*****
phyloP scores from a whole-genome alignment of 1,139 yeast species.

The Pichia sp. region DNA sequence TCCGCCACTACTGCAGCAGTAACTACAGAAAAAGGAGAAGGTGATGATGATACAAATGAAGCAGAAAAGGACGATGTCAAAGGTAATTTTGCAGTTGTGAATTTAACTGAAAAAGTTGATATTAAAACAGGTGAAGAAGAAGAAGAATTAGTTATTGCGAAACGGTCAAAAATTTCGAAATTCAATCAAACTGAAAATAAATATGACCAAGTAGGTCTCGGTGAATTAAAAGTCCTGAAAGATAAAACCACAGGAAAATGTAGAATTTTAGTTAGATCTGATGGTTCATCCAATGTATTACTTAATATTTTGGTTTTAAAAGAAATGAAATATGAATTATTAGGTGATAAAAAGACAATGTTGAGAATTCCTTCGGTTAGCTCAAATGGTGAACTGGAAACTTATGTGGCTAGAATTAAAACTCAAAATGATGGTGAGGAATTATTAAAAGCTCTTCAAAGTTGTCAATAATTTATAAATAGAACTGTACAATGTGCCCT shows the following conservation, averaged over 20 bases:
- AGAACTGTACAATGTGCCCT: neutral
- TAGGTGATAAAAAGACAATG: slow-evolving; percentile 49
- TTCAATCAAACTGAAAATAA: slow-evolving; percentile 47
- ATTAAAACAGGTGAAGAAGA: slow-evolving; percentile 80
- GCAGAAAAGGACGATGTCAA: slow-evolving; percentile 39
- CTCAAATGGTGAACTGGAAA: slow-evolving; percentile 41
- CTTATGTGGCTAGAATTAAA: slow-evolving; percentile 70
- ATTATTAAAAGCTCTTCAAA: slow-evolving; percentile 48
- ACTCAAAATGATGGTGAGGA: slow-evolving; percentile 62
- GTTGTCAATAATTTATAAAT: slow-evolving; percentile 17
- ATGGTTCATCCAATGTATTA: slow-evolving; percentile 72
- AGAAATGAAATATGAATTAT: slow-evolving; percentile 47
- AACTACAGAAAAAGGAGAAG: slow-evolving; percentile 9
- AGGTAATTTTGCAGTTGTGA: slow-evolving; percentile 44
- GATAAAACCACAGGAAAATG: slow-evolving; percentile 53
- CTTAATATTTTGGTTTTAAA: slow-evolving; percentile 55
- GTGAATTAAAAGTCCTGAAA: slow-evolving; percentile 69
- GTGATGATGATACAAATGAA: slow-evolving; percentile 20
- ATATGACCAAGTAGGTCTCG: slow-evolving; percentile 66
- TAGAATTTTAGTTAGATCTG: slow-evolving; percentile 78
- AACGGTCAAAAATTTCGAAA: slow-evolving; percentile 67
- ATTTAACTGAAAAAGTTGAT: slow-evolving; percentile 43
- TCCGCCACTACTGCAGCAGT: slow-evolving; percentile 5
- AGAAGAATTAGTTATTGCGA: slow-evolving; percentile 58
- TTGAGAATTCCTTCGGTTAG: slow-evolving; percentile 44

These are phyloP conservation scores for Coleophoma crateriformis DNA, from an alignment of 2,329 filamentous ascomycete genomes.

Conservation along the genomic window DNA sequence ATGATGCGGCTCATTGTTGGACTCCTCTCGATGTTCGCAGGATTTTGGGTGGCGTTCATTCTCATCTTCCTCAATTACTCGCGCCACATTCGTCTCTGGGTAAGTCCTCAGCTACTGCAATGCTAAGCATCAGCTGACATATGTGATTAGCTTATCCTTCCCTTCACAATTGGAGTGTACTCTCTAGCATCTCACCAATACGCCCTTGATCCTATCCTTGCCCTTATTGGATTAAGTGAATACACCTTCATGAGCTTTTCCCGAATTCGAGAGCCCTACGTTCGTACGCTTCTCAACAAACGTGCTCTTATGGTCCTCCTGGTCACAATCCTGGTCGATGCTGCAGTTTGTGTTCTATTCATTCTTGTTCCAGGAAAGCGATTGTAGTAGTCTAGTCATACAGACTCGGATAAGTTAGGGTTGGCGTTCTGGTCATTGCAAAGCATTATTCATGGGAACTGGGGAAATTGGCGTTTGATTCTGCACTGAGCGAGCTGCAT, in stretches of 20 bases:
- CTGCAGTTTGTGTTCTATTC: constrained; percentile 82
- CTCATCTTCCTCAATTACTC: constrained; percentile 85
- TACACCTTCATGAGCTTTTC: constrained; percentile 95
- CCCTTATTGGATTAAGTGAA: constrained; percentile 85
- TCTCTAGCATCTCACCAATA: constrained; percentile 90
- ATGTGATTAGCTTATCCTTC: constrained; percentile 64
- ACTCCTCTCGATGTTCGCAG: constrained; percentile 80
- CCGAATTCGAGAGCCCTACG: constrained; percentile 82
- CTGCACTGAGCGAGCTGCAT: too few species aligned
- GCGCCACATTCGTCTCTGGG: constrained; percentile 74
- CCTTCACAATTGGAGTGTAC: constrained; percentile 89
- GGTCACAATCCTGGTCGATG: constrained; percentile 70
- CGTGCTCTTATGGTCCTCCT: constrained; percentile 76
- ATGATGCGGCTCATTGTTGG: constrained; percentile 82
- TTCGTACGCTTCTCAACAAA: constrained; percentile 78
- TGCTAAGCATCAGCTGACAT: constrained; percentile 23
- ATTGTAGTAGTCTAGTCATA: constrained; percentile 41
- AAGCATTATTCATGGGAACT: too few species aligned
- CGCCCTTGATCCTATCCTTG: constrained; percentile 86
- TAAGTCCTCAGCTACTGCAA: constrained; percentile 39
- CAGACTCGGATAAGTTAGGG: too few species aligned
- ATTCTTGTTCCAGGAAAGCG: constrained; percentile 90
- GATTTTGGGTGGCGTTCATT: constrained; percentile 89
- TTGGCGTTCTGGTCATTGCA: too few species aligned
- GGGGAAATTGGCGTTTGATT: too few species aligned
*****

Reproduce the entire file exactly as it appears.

phyloP scores from a whole-genome alignment of 1,139 yeast species.

The Pichia sp. region DNA sequence TCCGCCACTACTGCAGCAGTAACTACAGAAAAAGGAGAAGGTGATGATGATACAAATGAAGCAGAAAAGGACGATGTCAAAGGTAATTTTGCAGTTGTGAATTTAACTGAAAAAGTTGATATTAAAACAGGTGAAGAAGAAGAAGAATTAGTTATTGCGAAACGGTCAAAAATTTCGAAATTCAATCAAACTGAAAATAAATATGACCAAGTAGGTCTCGGTGAATTAAAAGTCCTGAAAGATAAAACCACAGGAAAATGTAGAATTTTAGTTAGATCTGATGGTTCATCCAATGTATTACTTAATATTTTGGTTTTAAAAGAAATGAAATATGAATTATTAGGTGATAAAAAGACAATGTTGAGAATTCCTTCGGTTAGCTCAAATGGTGAACTGGAAACTTATGTGGCTAGAATTAAAACTCAAAATGATGGTGAGGAATTATTAAAAGCTCTTCAAAGTTGTCAATAATTTATAAATAGAACTGTACAATGTGCCCT shows the following conservation, averaged over 20 bases:
- AGAACTGTACAATGTGCCCT: neutral
- TAGGTGATAAAAAGACAATG: slow-evolving; percentile 49
- TTCAATCAAACTGAAAATAA: slow-evolving; percentile 47
- ATTAAAACAGGTGAAGAAGA: slow-evolving; percentile 80
- GCAGAAAAGGACGATGTCAA: slow-evolving; percentile 39
- CTCAAATGGTGAACTGGAAA: slow-evolving; percentile 41
- CTTATGTGGCTAGAATTAAA: slow-evolving; percentile 70
- ATTATTAAAAGCTCTTCAAA: slow-evolving; percentile 48
- ACTCAAAATGATGGTGAGGA: slow-evolving; percentile 62
- GTTGTCAATAATTTATAAAT: slow-evolving; percentile 17
- ATGGTTCATCCAATGTATTA: slow-evolving; percentile 72
- AGAAATGAAATATGAATTAT: slow-evolving; percentile 47
- AACTACAGAAAAAGGAGAAG: slow-evolving; percentile 9
- AGGTAATTTTGCAGTTGTGA: slow-evolving; percentile 44
- GATAAAACCACAGGAAAATG: slow-evolving; percentile 53
- CTTAATATTTTGGTTTTAAA: slow-evolving; percentile 55
- GTGAATTAAAAGTCCTGAAA: slow-evolving; percentile 69
- GTGATGATGATACAAATGAA: slow-evolving; percentile 20
- ATATGACCAAGTAGGTCTCG: slow-evolving; percentile 66
- TAGAATTTTAGTTAGATCTG: slow-evolving; percentile 78
- AACGGTCAAAAATTTCGAAA: slow-evolving; percentile 67
- ATTTAACTGAAAAAGTTGAT: slow-evolving; percentile 43
- TCCGCCACTACTGCAGCAGT: slow-evolving; percentile 5
- AGAAGAATTAGTTATTGCGA: slow-evolving; percentile 58
- TTGAGAATTCCTTCGGTTAG: slow-evolving; percentile 44

These are phyloP conservation scores for Coleophoma crateriformis DNA, from an alignment of 2,329 filamentous ascomycete genomes.

Conservation along the genomic window DNA sequence ATGATGCGGCTCATTGTTGGACTCCTCTCGATGTTCGCAGGATTTTGGGTGGCGTTCATTCTCATCTTCCTCAATTACTCGCGCCACATTCGTCTCTGGGTAAGTCCTCAGCTACTGCAATGCTAAGCATCAGCTGACATATGTGATTAGCTTATCCTTCCCTTCACAATTGGAGTGTACTCTCTAGCATCTCACCAATACGCCCTTGATCCTATCCTTGCCCTTATTGGATTAAGTGAATACACCTTCATGAGCTTTTCCCGAATTCGAGAGCCCTACGTTCGTACGCTTCTCAACAAACGTGCTCTTATGGTCCTCCTGGTCACAATCCTGGTCGATGCTGCAGTTTGTGTTCTATTCATTCTTGTTCCAGGAAAGCGATTGTAGTAGTCTAGTCATACAGACTCGGATAAGTTAGGGTTGGCGTTCTGGTCATTGCAAAGCATTATTCATGGGAACTGGGGAAATTGGCGTTTGATTCTGCACTGAGCGAGCTGCAT, in stretches of 20 bases:
- CTGCAGTTTGTGTTCTATTC: constrained; percentile 82
- CTCATCTTCCTCAATTACTC: constrained; percentile 85
- TACACCTTCATGAGCTTTTC: constrained; percentile 95
- CCCTTATTGGATTAAGTGAA: constrained; percentile 85
- TCTCTAGCATCTCACCAATA: constrained; percentile 90
- ATGTGATTAGCTTATCCTTC: constrained; percentile 64
- ACTCCTCTCGATGTTCGCAG: constrained; percentile 80
- CCGAATTCGAGAGCCCTACG: constrained; percentile 82
- CTGCACTGAGCGAGCTGCAT: too few species aligned
- GCGCCACATTCGTCTCTGGG: constrained; percentile 74
- CCTTCACAATTGGAGTGTAC: constrained; percentile 89
- GGTCACAATCCTGGTCGATG: constrained; percentile 70
- CGTGCTCTTATGGTCCTCCT: constrained; percentile 76
- ATGATGCGGCTCATTGTTGG: constrained; percentile 82
- TTCGTACGCTTCTCAACAAA: constrained; percentile 78
- TGCTAAGCATCAGCTGACAT: constrained; percentile 23
- ATTGTAGTAGTCTAGTCATA: constrained; percentile 41
- AAGCATTATTCATGGGAACT: too few species aligned
- CGCCCTTGATCCTATCCTTG: constrained; percentile 86
- TAAGTCCTCAGCTACTGCAA: constrained; percentile 39
- CAGACTCGGATAAGTTAGGG: too few species aligned
- ATTCTTGTTCCAGGAAAGCG: constrained; percentile 90
- GATTTTGGGTGGCGTTCATT: constrained; percentile 89
- TTGGCGTTCTGGTCATTGCA: too few species aligned
- GGGGAAATTGGCGTTTGATT: too few species aligned